2000 GHA: An Evaluation of Community-Based Surveillance in the Northern Region of Ghana
Author: Maes, E.; Zimicki, S.
The goals of the new Community-Based Surveillance (CBS) system were to detect and tally monthly cases of polio, cerebrospinal meningitis (CSM), guinea worm, measles, infant deaths, pregnancy-related deaths, all other deaths, new births, and unusual events. Training materials and reporting books (registers) were developed to assist the volunteers in collecting these data. After approximately 3,600 volunteers received training, the CBS system became operational in January 1998.
The CBS system was first reviewed in May 1998 to assess the status of early implementation and to make mid-course corrections, with technical assistance from UNICEF. Overall, the review concluded that the implementation of the system was progressing well, but recommended clarifying the roles of the zonal coordinators, Sub-district, and District staff, and made suggestions about increasing the completeness of reporting. It also recommended an external review after the CBS system was operational for a full year. This report documents the evaluation of the CBS system that was carried out in March 2000, funded by UNICEF.
Purpose / Objective
The main objective was to conduct an evaluation of the community-based surveillance program in Northern Region, Ghana and make recommendations to guide the establishment of community-based surveillance activities in other parts of Ghana. In the process of doing this, the team was expected to develop and field test a methodology for assessing the role and impact of community level surveillance that could be used in other locations.
The Northern Region is divided into 13 districts. Each district typically consists of four or five sub-districts, with between 50 and 100 villages in each sub-district. The limited amount of time available for field work, the access constraints imposed by the terrain and road conditions precluded obtaining a large, representative sample of different villages. To maximize the variation that could be observed, the team used a contrast sample, that is, chose areas that were considered to exemplify good and poor reporting.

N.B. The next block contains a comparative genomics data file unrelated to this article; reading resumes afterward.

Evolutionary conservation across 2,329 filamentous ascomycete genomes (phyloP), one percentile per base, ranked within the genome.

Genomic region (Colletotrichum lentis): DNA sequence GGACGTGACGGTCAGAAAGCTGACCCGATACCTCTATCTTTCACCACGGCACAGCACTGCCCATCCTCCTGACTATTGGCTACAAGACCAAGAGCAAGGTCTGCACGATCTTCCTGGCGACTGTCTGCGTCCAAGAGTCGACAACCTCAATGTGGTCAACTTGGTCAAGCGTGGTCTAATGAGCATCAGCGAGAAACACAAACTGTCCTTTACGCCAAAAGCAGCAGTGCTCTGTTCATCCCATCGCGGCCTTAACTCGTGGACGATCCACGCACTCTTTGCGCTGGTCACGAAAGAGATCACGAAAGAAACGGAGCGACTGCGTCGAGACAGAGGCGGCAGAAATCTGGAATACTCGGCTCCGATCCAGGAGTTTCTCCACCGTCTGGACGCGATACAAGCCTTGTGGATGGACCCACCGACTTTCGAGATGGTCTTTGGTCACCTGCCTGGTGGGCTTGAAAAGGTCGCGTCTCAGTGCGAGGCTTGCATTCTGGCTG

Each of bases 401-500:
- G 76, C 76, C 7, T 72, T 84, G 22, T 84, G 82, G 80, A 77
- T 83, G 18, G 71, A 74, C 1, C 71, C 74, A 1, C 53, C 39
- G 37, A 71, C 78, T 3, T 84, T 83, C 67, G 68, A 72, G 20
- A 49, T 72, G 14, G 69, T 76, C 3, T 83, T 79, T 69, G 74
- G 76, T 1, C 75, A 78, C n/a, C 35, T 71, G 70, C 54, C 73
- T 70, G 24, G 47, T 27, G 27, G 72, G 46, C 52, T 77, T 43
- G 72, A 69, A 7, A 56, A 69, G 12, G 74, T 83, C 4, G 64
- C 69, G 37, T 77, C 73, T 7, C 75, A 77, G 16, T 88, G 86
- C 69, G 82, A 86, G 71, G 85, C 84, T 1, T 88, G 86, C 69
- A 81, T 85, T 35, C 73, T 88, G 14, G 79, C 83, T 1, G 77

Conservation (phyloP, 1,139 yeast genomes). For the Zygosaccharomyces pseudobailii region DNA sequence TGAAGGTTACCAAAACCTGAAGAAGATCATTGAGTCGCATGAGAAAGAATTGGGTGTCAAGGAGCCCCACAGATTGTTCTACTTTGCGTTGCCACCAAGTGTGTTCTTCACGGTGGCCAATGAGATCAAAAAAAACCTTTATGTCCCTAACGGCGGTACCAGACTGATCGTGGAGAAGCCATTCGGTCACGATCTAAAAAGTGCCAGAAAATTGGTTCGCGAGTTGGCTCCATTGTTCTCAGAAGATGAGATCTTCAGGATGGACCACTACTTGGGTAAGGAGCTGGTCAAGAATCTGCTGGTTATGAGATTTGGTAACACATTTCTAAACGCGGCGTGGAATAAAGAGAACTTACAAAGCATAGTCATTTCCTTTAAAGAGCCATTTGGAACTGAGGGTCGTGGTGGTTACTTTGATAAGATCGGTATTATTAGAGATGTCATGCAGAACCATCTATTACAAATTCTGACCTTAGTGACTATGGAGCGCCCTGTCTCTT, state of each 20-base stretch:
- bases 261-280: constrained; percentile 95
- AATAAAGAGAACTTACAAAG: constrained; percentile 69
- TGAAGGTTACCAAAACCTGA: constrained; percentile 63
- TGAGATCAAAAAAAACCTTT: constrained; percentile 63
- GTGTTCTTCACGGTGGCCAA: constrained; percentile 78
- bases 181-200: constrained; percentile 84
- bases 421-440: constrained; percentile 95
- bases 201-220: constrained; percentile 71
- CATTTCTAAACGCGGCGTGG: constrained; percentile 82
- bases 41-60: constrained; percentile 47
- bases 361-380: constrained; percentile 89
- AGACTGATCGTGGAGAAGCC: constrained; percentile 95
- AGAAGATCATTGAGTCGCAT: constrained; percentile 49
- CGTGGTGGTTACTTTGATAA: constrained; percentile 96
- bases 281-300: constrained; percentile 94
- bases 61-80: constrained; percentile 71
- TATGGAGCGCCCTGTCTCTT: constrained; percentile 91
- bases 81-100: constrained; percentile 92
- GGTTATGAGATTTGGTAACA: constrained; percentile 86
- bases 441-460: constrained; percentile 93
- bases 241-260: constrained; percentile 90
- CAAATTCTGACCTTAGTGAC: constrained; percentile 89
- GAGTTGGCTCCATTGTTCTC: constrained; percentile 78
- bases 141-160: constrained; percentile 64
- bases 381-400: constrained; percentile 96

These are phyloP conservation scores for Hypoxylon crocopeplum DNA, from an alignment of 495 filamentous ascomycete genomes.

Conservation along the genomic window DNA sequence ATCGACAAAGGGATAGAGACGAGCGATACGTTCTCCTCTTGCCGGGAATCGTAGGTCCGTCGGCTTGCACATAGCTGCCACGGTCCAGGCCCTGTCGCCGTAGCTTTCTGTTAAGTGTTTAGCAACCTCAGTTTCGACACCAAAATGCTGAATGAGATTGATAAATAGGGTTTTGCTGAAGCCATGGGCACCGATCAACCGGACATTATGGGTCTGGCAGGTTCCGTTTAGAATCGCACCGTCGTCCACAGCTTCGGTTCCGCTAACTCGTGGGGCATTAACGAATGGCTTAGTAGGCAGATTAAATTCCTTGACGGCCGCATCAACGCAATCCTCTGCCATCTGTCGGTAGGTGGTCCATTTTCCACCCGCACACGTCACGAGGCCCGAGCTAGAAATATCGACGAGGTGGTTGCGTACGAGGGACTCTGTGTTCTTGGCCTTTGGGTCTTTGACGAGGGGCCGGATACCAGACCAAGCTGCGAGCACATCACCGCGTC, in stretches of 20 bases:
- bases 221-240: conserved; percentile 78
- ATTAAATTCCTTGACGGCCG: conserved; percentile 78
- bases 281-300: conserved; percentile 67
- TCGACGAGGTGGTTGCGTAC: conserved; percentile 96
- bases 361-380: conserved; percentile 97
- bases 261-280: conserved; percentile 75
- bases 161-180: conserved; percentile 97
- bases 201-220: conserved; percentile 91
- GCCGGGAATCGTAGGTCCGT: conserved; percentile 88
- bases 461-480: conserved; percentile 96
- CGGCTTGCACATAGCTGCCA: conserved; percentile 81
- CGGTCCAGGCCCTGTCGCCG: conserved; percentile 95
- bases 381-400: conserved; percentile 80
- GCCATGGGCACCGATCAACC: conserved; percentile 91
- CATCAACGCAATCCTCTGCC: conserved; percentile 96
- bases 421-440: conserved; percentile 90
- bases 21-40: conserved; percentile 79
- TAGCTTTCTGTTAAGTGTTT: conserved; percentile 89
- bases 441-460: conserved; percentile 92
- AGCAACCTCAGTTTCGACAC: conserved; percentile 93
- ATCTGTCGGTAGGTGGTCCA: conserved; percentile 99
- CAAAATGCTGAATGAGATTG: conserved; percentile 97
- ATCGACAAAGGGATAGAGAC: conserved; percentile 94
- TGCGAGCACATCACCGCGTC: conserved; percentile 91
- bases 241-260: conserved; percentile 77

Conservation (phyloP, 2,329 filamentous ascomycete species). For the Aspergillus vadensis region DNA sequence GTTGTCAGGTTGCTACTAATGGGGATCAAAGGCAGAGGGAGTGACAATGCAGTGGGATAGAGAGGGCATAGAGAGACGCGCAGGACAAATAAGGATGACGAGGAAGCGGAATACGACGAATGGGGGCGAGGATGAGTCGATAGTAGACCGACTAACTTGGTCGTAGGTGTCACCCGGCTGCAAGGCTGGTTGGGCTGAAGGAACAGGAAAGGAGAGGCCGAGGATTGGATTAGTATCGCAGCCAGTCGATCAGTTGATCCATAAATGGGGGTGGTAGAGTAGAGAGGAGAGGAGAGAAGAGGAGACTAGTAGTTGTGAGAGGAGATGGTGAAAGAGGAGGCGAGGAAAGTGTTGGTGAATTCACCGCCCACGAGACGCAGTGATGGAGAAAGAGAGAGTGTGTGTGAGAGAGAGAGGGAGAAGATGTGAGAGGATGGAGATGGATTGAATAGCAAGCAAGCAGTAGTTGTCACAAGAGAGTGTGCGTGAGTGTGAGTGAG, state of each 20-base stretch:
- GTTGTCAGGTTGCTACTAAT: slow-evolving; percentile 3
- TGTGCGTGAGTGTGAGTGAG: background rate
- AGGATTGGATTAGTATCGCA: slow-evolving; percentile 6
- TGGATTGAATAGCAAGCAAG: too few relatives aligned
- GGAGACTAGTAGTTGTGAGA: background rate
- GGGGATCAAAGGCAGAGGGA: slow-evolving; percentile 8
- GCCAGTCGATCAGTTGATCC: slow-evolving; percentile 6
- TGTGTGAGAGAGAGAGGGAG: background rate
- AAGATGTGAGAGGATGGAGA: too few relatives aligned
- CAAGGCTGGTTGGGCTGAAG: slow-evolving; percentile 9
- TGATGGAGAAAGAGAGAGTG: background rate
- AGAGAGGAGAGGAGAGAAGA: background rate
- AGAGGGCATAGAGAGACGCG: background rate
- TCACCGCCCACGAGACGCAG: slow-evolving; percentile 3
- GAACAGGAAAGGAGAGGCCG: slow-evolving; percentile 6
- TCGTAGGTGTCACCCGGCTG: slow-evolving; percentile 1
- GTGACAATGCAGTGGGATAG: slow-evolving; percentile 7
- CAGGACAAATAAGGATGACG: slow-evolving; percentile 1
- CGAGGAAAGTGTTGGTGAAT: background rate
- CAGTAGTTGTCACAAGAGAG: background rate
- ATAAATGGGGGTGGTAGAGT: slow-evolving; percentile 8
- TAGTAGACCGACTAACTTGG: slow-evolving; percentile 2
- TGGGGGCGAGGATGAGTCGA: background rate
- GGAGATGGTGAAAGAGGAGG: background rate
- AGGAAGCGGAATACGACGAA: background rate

Based on a review of reporting statistics from mid-1998 to mid-1999 and consultation with regional staff, four districts and the capitol district of Tamale were chosen. The four districts included two that represented areas with good reporting (East Gonja and Saboba/Chereponi) and two that represented those with the most difficulty in reporting (West Mamprusi and Nanumba). Within each district, two sub-districts were chosen following a similar strategy, that is, one with good reporting and one with less good reporting were selected. Similarly, at the village level, attempts were made to select villages exemplifying good and less good reporting.
Interviews of health staff, zonal coordinators, and village volunteers were conducted. All interviews of District and Subdistrict health staff were conducted in English, while most of the interviews with zonal coordinators and almost all of those with village volunteers were conducted in a local language. Interviews of villagers were conducted by external evaluators through interpreters, or by local team members. Interviews were conducted using questionnaires, consisting primarily of open-ended questions.
Key Findings and Conclusions
The Ghana Northern Region CBS system works well:
It builds on the strength and infrastructure developed by the GWEP. It provides good information. It complements facility-based reporting of AFP, has improved response to measles outbreaks, and has identified outbreaks of cholera and anthrax. It benefits both the communities and the health system. It has improved relations between the communities and the health system. It functions at a high level of sensitivity for reporting of the targeted diseases. It provides many opportunities for exchange among the levels of the health system (region, district, sub-district). It provides a vehicle for transmitting data routinely. It is an active, rather than a passive, surveillance system.
However, there is room for improvement:
Case definitions need reinforcing at all levels, but particularly zonal coordinators and volunteers. The key role of zonal coordinators should be recognized, and they should be provided with special supervisory training. Specific changes to the register book, the reporting process and analysis of results (listed below) should further improve reporting. Specific line item allocation of budgets to transport, training and repair of motorbikes and bicycles should be considered. A range of types of incentives for volunteers should be considered.
The success of CBS in the Northern Region may stem, in large part, from its growth out of the guinea worm eradication program (GWEP). GWEP gave the community a common, clearly visible target for action, easily identified by residents and health staff, as well as subject to effective interventions (community health education, medical management, and environmental risk reduction). Those developing CBS in other areas that are not endemic for guinea worm may need to identify other conditions with similar potential for recognition and relative ease of control (perhaps onchocerciasis or severe diarrhea). It should be noted that not all Districts or Subdistricts of the Northern Region had guinea worm immediately prior to the introduction of CBS. In the limited sample of Sub-districts visited, there did not appear to be a relation between the timeliness of CBS reports and the prevalence of guinea worm.